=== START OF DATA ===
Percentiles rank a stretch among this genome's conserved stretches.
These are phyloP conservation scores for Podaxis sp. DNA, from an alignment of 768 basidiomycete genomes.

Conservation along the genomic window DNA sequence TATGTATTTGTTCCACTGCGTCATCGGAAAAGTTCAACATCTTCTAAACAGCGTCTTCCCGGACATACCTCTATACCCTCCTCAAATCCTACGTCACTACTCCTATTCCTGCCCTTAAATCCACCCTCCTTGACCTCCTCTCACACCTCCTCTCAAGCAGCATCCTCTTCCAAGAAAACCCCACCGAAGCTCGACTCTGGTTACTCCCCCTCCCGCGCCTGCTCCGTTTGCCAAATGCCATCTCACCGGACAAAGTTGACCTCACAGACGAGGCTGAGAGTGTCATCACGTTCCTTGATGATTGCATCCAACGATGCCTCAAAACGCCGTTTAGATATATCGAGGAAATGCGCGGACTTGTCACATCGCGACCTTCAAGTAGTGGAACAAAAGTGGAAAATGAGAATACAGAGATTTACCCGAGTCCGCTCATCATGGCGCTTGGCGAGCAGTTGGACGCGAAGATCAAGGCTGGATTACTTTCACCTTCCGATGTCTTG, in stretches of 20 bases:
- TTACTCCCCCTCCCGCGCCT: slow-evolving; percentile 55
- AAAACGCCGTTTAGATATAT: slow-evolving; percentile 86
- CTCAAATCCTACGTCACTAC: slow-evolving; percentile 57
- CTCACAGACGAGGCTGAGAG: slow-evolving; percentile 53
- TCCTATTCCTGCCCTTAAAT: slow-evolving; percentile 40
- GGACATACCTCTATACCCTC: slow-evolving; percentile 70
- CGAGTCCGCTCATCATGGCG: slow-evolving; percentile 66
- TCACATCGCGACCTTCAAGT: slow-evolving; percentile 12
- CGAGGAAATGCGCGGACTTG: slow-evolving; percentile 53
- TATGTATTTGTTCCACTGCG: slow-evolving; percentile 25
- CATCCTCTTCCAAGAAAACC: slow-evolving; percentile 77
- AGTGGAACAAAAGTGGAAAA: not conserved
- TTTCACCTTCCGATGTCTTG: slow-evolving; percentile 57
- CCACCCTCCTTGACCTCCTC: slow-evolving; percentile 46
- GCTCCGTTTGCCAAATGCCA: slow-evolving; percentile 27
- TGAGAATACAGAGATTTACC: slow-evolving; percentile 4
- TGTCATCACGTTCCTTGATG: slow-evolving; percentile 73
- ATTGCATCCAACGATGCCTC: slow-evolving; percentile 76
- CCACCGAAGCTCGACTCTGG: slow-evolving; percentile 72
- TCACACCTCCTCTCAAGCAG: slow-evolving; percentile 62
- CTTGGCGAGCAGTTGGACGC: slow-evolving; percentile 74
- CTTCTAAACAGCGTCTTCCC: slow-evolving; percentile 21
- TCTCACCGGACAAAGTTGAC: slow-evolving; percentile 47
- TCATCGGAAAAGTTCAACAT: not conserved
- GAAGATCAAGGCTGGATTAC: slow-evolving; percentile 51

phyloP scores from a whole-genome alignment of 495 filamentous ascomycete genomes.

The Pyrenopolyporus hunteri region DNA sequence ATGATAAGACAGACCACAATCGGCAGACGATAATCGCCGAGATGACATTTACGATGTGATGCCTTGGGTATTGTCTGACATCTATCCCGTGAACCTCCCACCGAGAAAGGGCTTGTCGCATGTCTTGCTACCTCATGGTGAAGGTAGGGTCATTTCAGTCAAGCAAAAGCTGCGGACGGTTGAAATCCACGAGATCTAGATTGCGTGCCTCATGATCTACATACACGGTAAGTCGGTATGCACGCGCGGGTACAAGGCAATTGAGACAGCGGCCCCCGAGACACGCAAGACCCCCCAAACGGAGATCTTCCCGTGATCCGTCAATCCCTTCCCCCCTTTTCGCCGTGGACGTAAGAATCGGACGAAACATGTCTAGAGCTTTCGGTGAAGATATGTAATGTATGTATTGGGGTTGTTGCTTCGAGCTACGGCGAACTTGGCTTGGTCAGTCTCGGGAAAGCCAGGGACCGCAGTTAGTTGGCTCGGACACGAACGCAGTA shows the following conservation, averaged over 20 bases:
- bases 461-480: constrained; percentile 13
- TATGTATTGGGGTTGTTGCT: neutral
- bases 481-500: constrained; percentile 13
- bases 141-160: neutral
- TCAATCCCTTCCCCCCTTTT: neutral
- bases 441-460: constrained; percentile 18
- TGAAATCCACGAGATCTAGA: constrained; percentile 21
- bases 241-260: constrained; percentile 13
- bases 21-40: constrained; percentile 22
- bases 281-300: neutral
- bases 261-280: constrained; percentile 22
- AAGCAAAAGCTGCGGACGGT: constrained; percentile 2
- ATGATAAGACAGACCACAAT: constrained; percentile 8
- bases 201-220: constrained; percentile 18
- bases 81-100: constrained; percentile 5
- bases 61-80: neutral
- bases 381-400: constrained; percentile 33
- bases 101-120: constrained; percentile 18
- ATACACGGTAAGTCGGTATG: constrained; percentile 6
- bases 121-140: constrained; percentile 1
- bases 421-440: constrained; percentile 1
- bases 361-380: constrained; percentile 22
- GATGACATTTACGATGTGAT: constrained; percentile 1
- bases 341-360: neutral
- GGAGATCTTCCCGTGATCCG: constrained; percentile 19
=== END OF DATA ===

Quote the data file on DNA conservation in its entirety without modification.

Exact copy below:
Percentiles rank a stretch among this genome's conserved stretches.
These are phyloP conservation scores for Podaxis sp. DNA, from an alignment of 768 basidiomycete genomes.

Conservation along the genomic window DNA sequence TATGTATTTGTTCCACTGCGTCATCGGAAAAGTTCAACATCTTCTAAACAGCGTCTTCCCGGACATACCTCTATACCCTCCTCAAATCCTACGTCACTACTCCTATTCCTGCCCTTAAATCCACCCTCCTTGACCTCCTCTCACACCTCCTCTCAAGCAGCATCCTCTTCCAAGAAAACCCCACCGAAGCTCGACTCTGGTTACTCCCCCTCCCGCGCCTGCTCCGTTTGCCAAATGCCATCTCACCGGACAAAGTTGACCTCACAGACGAGGCTGAGAGTGTCATCACGTTCCTTGATGATTGCATCCAACGATGCCTCAAAACGCCGTTTAGATATATCGAGGAAATGCGCGGACTTGTCACATCGCGACCTTCAAGTAGTGGAACAAAAGTGGAAAATGAGAATACAGAGATTTACCCGAGTCCGCTCATCATGGCGCTTGGCGAGCAGTTGGACGCGAAGATCAAGGCTGGATTACTTTCACCTTCCGATGTCTTG, in stretches of 20 bases:
- TTACTCCCCCTCCCGCGCCT: slow-evolving; percentile 55
- AAAACGCCGTTTAGATATAT: slow-evolving; percentile 86
- CTCAAATCCTACGTCACTAC: slow-evolving; percentile 57
- CTCACAGACGAGGCTGAGAG: slow-evolving; percentile 53
- TCCTATTCCTGCCCTTAAAT: slow-evolving; percentile 40
- GGACATACCTCTATACCCTC: slow-evolving; percentile 70
- CGAGTCCGCTCATCATGGCG: slow-evolving; percentile 66
- TCACATCGCGACCTTCAAGT: slow-evolving; percentile 12
- CGAGGAAATGCGCGGACTTG: slow-evolving; percentile 53
- TATGTATTTGTTCCACTGCG: slow-evolving; percentile 25
- CATCCTCTTCCAAGAAAACC: slow-evolving; percentile 77
- AGTGGAACAAAAGTGGAAAA: not conserved
- TTTCACCTTCCGATGTCTTG: slow-evolving; percentile 57
- CCACCCTCCTTGACCTCCTC: slow-evolving; percentile 46
- GCTCCGTTTGCCAAATGCCA: slow-evolving; percentile 27
- TGAGAATACAGAGATTTACC: slow-evolving; percentile 4
- TGTCATCACGTTCCTTGATG: slow-evolving; percentile 73
- ATTGCATCCAACGATGCCTC: slow-evolving; percentile 76
- CCACCGAAGCTCGACTCTGG: slow-evolving; percentile 72
- TCACACCTCCTCTCAAGCAG: slow-evolving; percentile 62
- CTTGGCGAGCAGTTGGACGC: slow-evolving; percentile 74
- CTTCTAAACAGCGTCTTCCC: slow-evolving; percentile 21
- TCTCACCGGACAAAGTTGAC: slow-evolving; percentile 47
- TCATCGGAAAAGTTCAACAT: not conserved
- GAAGATCAAGGCTGGATTAC: slow-evolving; percentile 51

phyloP scores from a whole-genome alignment of 495 filamentous ascomycete genomes.

The Pyrenopolyporus hunteri region DNA sequence ATGATAAGACAGACCACAATCGGCAGACGATAATCGCCGAGATGACATTTACGATGTGATGCCTTGGGTATTGTCTGACATCTATCCCGTGAACCTCCCACCGAGAAAGGGCTTGTCGCATGTCTTGCTACCTCATGGTGAAGGTAGGGTCATTTCAGTCAAGCAAAAGCTGCGGACGGTTGAAATCCACGAGATCTAGATTGCGTGCCTCATGATCTACATACACGGTAAGTCGGTATGCACGCGCGGGTACAAGGCAATTGAGACAGCGGCCCCCGAGACACGCAAGACCCCCCAAACGGAGATCTTCCCGTGATCCGTCAATCCCTTCCCCCCTTTTCGCCGTGGACGTAAGAATCGGACGAAACATGTCTAGAGCTTTCGGTGAAGATATGTAATGTATGTATTGGGGTTGTTGCTTCGAGCTACGGCGAACTTGGCTTGGTCAGTCTCGGGAAAGCCAGGGACCGCAGTTAGTTGGCTCGGACACGAACGCAGTA shows the following conservation, averaged over 20 bases:
- bases 461-480: constrained; percentile 13
- TATGTATTGGGGTTGTTGCT: neutral
- bases 481-500: constrained; percentile 13
- bases 141-160: neutral
- TCAATCCCTTCCCCCCTTTT: neutral
- bases 441-460: constrained; percentile 18
- TGAAATCCACGAGATCTAGA: constrained; percentile 21
- bases 241-260: constrained; percentile 13
- bases 21-40: constrained; percentile 22
- bases 281-300: neutral
- bases 261-280: constrained; percentile 22
- AAGCAAAAGCTGCGGACGGT: constrained; percentile 2
- ATGATAAGACAGACCACAAT: constrained; percentile 8
- bases 201-220: constrained; percentile 18
- bases 81-100: constrained; percentile 5
- bases 61-80: neutral
- bases 381-400: constrained; percentile 33
- bases 101-120: constrained; percentile 18
- ATACACGGTAAGTCGGTATG: constrained; percentile 6
- bases 121-140: constrained; percentile 1
- bases 421-440: constrained; percentile 1
- bases 361-380: constrained; percentile 22
- GATGACATTTACGATGTGAT: constrained; percentile 1
- bases 341-360: neutral
- GGAGATCTTCCCGTGATCCG: constrained; percentile 19